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my table have several records which has the same MemberID. i want to result out only one record.

select DISTINCT(MemberID)  from AnnualFees;

then result will come. but i want to show the other column data also but when i do this

select DISTINCT(MemberID),StartingDate,ExpiryDate,Amount  from AnnualFees;

all the details including same MemberID data also displaying.

can someone help me.

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So how do you want to choose WHICH of the many AnnualFees rows for MemberID=123 should be displayed? Or do you just want any one random row? –  Tony Andrews Jun 25 '10 at 9:41

4 Answers 4

up vote 10 down vote accepted

Assuming you just want any row at random for each memberid than you can do this:

select memberid, this, that, theother
from
(
select memberid, this, that, theother,
       row_number() over (partition by memberid order by this) rn
from   annualfees
)
where rn = 1;

If you wanted a specific row per memberid, e.g. the one with the most recent StartDate then you could modify it to:

select memberid, this, that, theother
from
(
select memberid, this, that, theother,
       row_number() over (partition by memberid order by StartDate desc) rn
from   annualfees
)
where rn = 1;
share|improve this answer
    
RE: Your last query. Do you happen to know whether that is more efficient in Oracle than the version in my answer? –  Martin Smith Jun 25 '10 at 9:48
1  
@Martin Smith: The analytics solution (Tony's) will make a single pass on the data whereas yours will add a self-join (which may be a small overhead but will add work nonetheless). In general, Tony's solution will therefore be more efficient. –  Vincent Malgrat Jun 25 '10 at 9:58
    
@Vincent Thanks, I was wondering about the row_number calculation. I presume that on the single pass it must create a bucket for each memberid, fill it with start dates and row ids, and then sort each bucket. If so I can see that would be quicker. If this guess as to how it works is totally wrong someone let me know! –  Martin Smith Jun 25 '10 at 10:28
2  
@Martin: One advantage of your solution is that Oracle doesn't have to read ALL rows of annualfees before returning rows: it can return rows as it finds those that satisfy the where clause whereas the analytics solution will have to read ALL rows before returning the first batch. If you are interested only in the first few rows (and if the table is really big), you will find your query returns faster. (as always there is a tradeoff) –  Vincent Malgrat Jun 25 '10 at 12:41

You need to select which of the rows with duplicate MemberIDs to return in some way. This will get the row with the greatest startingDate.

SELECT MemberID,StartingDate,ExpiryDate,Amount 
FROM AnnualFees af
WHERE NOT EXISTS (
        SELECT * from AnnualFees af2 
        WHERE af2.MemberID = af.MemberID 
        AND af2.StartingDate > af.StartingDate)
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don't know if this is quite what you need, but you may need to look at GROUP BY instead of DISTINCT...

if you have several records with the same member id, you may need to specify exaclty how to identify the one you want from the others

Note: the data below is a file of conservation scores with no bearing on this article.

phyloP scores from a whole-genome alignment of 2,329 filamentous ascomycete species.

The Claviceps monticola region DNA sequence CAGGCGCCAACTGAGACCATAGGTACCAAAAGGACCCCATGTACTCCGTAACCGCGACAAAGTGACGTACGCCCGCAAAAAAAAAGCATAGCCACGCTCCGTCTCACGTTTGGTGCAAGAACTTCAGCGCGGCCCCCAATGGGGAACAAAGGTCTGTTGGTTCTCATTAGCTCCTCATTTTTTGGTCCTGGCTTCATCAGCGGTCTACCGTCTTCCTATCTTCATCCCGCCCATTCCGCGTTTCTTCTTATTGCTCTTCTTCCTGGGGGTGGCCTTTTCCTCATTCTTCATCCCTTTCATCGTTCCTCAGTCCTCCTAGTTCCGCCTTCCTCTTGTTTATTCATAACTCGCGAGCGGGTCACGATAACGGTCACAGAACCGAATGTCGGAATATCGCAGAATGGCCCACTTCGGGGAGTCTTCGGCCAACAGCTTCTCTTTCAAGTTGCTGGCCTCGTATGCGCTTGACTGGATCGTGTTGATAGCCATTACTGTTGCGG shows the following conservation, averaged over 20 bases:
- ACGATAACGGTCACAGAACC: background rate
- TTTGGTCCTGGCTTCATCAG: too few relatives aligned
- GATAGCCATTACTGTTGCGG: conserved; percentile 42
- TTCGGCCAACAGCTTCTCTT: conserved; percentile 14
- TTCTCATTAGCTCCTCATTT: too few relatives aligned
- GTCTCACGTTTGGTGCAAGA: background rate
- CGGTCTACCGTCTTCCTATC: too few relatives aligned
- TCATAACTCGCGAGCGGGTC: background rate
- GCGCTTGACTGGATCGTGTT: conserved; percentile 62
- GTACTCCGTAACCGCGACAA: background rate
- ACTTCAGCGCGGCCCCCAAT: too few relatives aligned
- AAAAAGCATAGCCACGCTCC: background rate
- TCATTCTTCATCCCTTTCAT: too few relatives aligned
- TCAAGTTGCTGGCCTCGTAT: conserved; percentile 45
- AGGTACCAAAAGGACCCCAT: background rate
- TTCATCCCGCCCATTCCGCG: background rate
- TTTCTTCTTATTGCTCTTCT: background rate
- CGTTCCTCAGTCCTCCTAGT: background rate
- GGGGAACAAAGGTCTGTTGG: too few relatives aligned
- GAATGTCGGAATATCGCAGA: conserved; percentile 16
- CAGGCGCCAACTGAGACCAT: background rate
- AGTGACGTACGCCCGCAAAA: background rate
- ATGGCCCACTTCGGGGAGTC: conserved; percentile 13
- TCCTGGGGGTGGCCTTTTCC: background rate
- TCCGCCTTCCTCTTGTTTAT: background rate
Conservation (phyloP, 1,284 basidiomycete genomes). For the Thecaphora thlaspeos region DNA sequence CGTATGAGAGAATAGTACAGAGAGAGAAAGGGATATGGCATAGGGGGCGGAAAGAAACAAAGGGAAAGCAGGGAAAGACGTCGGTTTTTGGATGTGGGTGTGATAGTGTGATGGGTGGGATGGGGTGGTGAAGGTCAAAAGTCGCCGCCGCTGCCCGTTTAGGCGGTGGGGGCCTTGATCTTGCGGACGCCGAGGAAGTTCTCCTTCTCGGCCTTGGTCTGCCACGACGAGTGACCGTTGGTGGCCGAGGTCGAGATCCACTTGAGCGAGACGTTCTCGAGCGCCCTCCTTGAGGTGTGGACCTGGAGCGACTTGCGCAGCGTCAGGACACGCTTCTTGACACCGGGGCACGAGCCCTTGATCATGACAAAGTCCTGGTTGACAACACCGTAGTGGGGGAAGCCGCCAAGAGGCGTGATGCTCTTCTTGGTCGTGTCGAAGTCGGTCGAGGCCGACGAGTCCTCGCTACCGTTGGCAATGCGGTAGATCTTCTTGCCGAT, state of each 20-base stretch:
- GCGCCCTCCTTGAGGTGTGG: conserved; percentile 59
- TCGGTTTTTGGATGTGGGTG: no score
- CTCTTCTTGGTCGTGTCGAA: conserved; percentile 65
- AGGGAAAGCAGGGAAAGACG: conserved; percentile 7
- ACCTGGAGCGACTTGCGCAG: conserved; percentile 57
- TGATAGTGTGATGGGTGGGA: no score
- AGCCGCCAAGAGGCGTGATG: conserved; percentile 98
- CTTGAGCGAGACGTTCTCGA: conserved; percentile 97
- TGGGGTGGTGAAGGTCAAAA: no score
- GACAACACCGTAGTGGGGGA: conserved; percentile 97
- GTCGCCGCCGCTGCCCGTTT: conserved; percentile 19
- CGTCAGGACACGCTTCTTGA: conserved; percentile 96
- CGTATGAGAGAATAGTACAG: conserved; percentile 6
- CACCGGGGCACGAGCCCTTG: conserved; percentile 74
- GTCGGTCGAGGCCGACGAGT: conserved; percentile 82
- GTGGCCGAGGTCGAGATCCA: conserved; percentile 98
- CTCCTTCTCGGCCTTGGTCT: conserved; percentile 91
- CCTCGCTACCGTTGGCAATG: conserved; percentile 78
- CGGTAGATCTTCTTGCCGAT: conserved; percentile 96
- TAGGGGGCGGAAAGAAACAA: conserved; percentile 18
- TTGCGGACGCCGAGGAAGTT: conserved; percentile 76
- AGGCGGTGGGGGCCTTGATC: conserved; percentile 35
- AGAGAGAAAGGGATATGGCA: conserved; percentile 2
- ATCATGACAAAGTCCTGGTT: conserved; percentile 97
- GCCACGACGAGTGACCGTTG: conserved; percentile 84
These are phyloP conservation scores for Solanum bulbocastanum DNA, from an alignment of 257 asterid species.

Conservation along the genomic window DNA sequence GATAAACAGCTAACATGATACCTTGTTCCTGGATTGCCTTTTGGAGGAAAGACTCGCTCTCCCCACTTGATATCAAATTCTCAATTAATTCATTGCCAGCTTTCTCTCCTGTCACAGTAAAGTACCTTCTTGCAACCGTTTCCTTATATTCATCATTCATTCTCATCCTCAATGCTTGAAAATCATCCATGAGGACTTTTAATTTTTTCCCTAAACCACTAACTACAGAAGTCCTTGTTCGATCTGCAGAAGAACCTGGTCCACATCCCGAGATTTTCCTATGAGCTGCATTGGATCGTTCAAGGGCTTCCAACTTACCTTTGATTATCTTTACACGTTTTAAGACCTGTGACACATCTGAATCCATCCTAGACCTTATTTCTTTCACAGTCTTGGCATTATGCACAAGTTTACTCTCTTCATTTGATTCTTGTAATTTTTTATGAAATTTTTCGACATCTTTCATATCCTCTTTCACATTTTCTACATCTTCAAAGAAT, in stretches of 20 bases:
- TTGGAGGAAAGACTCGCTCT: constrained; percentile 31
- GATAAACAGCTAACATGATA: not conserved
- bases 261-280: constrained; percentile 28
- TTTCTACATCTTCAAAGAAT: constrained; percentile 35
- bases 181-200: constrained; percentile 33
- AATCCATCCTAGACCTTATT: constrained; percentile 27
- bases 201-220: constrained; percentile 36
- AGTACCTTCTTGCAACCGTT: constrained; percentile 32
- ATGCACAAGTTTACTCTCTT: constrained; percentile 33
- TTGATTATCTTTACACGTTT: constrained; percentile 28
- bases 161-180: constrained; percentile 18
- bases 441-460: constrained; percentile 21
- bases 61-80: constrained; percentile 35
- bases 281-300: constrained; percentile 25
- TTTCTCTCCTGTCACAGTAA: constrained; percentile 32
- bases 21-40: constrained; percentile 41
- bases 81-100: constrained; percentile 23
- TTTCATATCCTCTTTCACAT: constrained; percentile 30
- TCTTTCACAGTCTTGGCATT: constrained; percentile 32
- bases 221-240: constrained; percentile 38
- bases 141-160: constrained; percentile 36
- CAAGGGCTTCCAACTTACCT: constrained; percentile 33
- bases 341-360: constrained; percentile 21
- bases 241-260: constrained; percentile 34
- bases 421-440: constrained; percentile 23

eg to get each member`s last starting date:

SELECT memberid, max(startingdate)
FROM annualfees
GROUP BY memberid

but if you need to identify one record in this kind of way but also display the other columns, i think you may need to do some trickery like this...

eg sub-query the above SELECT with a join to join the other columns you want:

SELECT subq.memid, subq.startdate, a.expirydate, a.amount
FROM (
  SELECT memberid AS memid, max(startingdate) AS startdate
  FROM annualfees
  GROUP BY memberid ) subq
INNER JOIN annualfees a ON a.memberid = subq.memid 
               AND a.startingdate = subq.startdate

from start to finish, also showing data table (o/p was traced/grabbed using "SET VERIFY ON")...

-- show all rows
select *
from annualfees
order by memberid, startingdate
MEMBERID               STARTINGDATE              EXPIRYDATE           AMOUNT               
---------------------- ------------------------- -------------------- -------------------- 
1                      02-DEC-09                 05-FEB-10            111                  
1                      25-JUN-10                 25-JUN-11            222                  
2                      25-APR-10                 25-JUN-13            333                  

3 rows selected

/
-- show one member`s data using max(startingdate) as selector.
SELECT memberid, max(startingdate)
    FROM annualfees
    GROUP BY memberid
MEMBERID               MAX(STARTINGDATE)         
---------------------- ------------------------- 
1                      25-JUN-10                 
2                      25-APR-10                 

2 rows selected

/ 
-- show above data joined with the other columns.
SELECT subq.memid, subq.startdate, a.expirydate, a.amount
    FROM (
      SELECT memberid AS memid, max(startingdate) AS startdate
      FROM annualfees
      GROUP BY memberid ) subq
    INNER JOIN annualfees a ON a.memberid = subq.memid AND a.startingdate = subq.startdate
MEMID                  STARTDATE                 EXPIRYDATE           AMOUNT               
---------------------- ------------------------- -------------------- -------------------- 
1                      25-JUN-10                 25-JUN-11            222                  
2                      25-APR-10                 25-JUN-13            333                  

2 rows selected

/
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select DISTINCT MemberID,StartingDate,ExpiryDate,Amount from AnnualFees;

remove paranthesis

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2  
This will return one row for every permutation of MemberID,StartingDate,ExpiryDate and Amount –  APC Jun 25 '10 at 13:03

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